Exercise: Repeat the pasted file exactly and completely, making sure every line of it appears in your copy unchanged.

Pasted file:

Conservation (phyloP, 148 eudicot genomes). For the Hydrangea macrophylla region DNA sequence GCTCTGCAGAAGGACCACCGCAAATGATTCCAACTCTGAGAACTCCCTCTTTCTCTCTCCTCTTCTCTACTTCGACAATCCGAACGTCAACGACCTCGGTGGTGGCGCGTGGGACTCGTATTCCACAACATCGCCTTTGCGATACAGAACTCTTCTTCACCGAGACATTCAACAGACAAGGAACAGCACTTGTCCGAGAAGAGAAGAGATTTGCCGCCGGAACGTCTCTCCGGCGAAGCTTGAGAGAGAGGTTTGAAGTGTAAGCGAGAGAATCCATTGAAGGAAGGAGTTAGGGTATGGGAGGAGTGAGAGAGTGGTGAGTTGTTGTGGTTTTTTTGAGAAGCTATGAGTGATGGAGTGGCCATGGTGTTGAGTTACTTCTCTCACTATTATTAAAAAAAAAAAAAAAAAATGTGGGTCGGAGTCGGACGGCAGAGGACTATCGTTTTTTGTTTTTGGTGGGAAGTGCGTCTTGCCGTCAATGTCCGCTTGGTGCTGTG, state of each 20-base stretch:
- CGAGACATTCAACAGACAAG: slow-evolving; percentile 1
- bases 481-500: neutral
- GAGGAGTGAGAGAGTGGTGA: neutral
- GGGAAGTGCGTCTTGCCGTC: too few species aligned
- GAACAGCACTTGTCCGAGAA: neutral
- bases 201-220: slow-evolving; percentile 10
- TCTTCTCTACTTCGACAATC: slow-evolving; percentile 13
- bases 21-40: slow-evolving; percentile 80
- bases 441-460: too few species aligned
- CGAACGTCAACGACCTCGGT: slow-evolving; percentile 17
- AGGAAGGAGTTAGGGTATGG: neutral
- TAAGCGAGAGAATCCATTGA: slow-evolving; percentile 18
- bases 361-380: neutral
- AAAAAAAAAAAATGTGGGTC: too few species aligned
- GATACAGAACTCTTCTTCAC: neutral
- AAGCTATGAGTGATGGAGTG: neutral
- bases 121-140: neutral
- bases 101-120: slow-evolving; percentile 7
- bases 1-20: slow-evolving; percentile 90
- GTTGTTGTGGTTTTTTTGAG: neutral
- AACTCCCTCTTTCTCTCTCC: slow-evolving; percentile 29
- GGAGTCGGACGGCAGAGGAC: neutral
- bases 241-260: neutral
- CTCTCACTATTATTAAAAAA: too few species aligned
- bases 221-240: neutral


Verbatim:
Conservation (phyloP, 148 eudicot genomes). For the Hydrangea macrophylla region DNA sequence GCTCTGCAGAAGGACCACCGCAAATGATTCCAACTCTGAGAACTCCCTCTTTCTCTCTCCTCTTCTCTACTTCGACAATCCGAACGTCAACGACCTCGGTGGTGGCGCGTGGGACTCGTATTCCACAACATCGCCTTTGCGATACAGAACTCTTCTTCACCGAGACATTCAACAGACAAGGAACAGCACTTGTCCGAGAAGAGAAGAGATTTGCCGCCGGAACGTCTCTCCGGCGAAGCTTGAGAGAGAGGTTTGAAGTGTAAGCGAGAGAATCCATTGAAGGAAGGAGTTAGGGTATGGGAGGAGTGAGAGAGTGGTGAGTTGTTGTGGTTTTTTTGAGAAGCTATGAGTGATGGAGTGGCCATGGTGTTGAGTTACTTCTCTCACTATTATTAAAAAAAAAAAAAAAAAATGTGGGTCGGAGTCGGACGGCAGAGGACTATCGTTTTTTGTTTTTGGTGGGAAGTGCGTCTTGCCGTCAATGTCCGCTTGGTGCTGTG, state of each 20-base stretch:
- CGAGACATTCAACAGACAAG: slow-evolving; percentile 1
- bases 481-500: neutral
- GAGGAGTGAGAGAGTGGTGA: neutral
- GGGAAGTGCGTCTTGCCGTC: too few species aligned
- GAACAGCACTTGTCCGAGAA: neutral
- bases 201-220: slow-evolving; percentile 10
- TCTTCTCTACTTCGACAATC: slow-evolving; percentile 13
- bases 21-40: slow-evolving; percentile 80
- bases 441-460: too few species aligned
- CGAACGTCAACGACCTCGGT: slow-evolving; percentile 17
- AGGAAGGAGTTAGGGTATGG: neutral
- TAAGCGAGAGAATCCATTGA: slow-evolving; percentile 18
- bases 361-380: neutral
- AAAAAAAAAAAATGTGGGTC: too few species aligned
- GATACAGAACTCTTCTTCAC: neutral
- AAGCTATGAGTGATGGAGTG: neutral
- bases 121-140: neutral
- bases 101-120: slow-evolving; percentile 7
- bases 1-20: slow-evolving; percentile 90
- GTTGTTGTGGTTTTTTTGAG: neutral
- AACTCCCTCTTTCTCTCTCC: slow-evolving; percentile 29
- GGAGTCGGACGGCAGAGGAC: neutral
- bases 241-260: neutral
- CTCTCACTATTATTAAAAAA: too few species aligned
- bases 221-240: neutral